I’ve found that this project is largely fuelled by what’s happening in my personal life at the time. Shiraz Voyager was half written at a time when I was drinking too much and living a pretty destructive lifestyle, and a lot of the motivation for me finishing it came from me getting sober for a while and wanting to get my focus back on music. Likewise, Never Been In Love was mostly written over 2 months I spent living alone in a shack on the coast near the edge of the Nullarbor in SA this year. It was a very challenging and lonely time, and the music was largely influenced by the severe landscapes out there, it’s very barren and the weather can be quite extreme. I was using a generator for power and so didn’t have power for my synths all the time, and that influenced my work flow a lot too, I used a lot more samples than I’m used to.

What is your hot tip for getting a step-up in the Sydney house/dance/club/DJ scene?

I don’t know if I’m really in a position to advise other people on how to get a leg up, I still feel like I’m only just starting out have a long way to go before I would consider myself successful. I guess for me it’s just been a case of keeping my head down and trying not to get discouraged after 10 years of playing gigs and trying to make it work. It’s frustrating, it’s emotionally and financially draining, but if it’s what you really want to do and you really believe in what you’re doing then it will definitely be worth it in one way or another in the end. I guess my main piece of advice would just be to be honest with yourself about what you want to be doing, because if you aren’t doing it for the right reasons it will probably show.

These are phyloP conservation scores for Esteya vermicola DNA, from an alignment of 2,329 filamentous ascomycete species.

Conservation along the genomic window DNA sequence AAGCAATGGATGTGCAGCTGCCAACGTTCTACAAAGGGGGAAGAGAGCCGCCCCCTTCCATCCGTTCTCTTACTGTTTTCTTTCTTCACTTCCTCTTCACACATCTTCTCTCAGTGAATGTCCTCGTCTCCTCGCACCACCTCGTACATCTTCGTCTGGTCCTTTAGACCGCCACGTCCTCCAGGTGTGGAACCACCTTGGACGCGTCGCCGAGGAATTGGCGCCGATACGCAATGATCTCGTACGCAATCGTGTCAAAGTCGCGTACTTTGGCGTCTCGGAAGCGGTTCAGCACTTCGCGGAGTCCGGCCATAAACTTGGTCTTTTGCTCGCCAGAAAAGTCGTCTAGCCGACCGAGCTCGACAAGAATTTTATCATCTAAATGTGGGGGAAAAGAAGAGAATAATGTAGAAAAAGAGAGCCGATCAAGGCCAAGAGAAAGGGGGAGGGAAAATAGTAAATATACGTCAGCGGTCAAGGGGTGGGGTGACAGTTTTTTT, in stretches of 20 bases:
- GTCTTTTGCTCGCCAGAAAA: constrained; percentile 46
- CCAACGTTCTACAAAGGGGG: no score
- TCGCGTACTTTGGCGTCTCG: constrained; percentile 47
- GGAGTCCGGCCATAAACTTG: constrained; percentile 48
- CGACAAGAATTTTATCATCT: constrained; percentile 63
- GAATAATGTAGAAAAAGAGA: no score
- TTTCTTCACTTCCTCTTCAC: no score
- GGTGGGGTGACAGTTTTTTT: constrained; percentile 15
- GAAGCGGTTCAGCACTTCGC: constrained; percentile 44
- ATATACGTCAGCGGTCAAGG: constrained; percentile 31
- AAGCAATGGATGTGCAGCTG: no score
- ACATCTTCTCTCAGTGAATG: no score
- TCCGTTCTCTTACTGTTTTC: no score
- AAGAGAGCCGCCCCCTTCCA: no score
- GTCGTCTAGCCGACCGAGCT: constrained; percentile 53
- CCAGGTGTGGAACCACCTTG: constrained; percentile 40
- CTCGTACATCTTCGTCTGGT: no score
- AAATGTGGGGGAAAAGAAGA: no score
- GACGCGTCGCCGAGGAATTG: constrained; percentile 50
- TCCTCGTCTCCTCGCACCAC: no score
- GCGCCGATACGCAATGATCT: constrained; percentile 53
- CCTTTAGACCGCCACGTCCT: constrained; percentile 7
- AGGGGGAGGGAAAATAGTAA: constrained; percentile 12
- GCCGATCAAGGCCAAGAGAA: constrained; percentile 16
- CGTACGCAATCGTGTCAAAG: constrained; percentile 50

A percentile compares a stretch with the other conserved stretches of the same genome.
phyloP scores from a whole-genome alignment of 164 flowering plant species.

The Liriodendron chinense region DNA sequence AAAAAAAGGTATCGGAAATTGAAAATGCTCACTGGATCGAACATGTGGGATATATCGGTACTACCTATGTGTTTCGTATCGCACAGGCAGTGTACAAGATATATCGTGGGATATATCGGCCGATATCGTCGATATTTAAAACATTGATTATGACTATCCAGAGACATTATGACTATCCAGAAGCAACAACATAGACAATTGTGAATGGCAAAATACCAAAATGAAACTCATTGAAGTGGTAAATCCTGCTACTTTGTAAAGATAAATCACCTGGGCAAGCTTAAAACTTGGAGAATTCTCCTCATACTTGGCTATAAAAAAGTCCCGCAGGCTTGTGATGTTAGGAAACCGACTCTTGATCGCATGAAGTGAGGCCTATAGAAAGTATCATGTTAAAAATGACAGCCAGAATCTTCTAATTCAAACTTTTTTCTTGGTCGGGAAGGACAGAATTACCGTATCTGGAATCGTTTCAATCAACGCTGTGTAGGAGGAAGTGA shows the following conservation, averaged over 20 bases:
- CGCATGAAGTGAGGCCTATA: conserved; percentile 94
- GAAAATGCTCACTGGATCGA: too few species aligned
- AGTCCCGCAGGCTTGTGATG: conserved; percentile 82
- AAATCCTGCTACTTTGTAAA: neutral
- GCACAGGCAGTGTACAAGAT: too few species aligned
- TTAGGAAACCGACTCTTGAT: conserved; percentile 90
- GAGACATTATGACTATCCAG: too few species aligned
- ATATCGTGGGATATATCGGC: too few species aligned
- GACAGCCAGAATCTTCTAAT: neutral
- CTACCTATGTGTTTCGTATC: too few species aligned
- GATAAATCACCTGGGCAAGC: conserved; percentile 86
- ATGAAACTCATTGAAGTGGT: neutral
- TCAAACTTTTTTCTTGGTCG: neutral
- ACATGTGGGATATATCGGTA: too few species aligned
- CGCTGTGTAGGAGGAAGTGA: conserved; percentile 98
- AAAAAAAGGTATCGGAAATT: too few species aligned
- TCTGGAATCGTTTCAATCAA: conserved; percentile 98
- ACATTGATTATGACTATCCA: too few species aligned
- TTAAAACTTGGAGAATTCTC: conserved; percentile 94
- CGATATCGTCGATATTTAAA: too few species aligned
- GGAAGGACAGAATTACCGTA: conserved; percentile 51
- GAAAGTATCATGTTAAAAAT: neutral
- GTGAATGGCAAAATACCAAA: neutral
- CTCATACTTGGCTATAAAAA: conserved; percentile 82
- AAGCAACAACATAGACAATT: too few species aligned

How do you think the ever-pressing topic of the lockout laws is changing our local scene, and do you have any tips for both up-and-comers and fans out there to battling this?

Everybody talks about the negative aspects of the Lockout Laws all the time, which is obviously important, but I prefer to focus on the positive changes I’ve seen come out of them. I hear a lot of people talk about pre-lockout Sydney as if it were some sort of late night utopia, but from my experience it really wasn’t. My memories of it are that Sydney’s parties have always been very under-attended, and it was generally pretty repetitive and monotonous as far as events and venues go. One positive I’ve seen come out of the lockouts is that the promoters that are still going are trying really really hard to make parties great and are working together to make the nightlife more special here, and most of them I know lose money hand over fist and do it for the love of it. I’ve had more fun at Sydney parties in the last 2 years than ever before, and have seen way bigger, more receptive and interested crowds, and I don’t think it would have been the same without the lockouts putting the pressure on everyone. People come up with some pretty ingenious ways to have fun when you put pressure on them and take away the legal ways they can do it.

One place a newcomer to Sydney has to check out to have a good time?

Dixon House Food Court or Eating World.

Any shout-outs to some up-and-comers you’ve been keeping your eye on?

I’m a huge fan of all things DJ Plead, Jon Watts, Ben Fester & Cop Envy. Most of them haven’t even had a release yet but from what I’ve heard 2017 will be huge.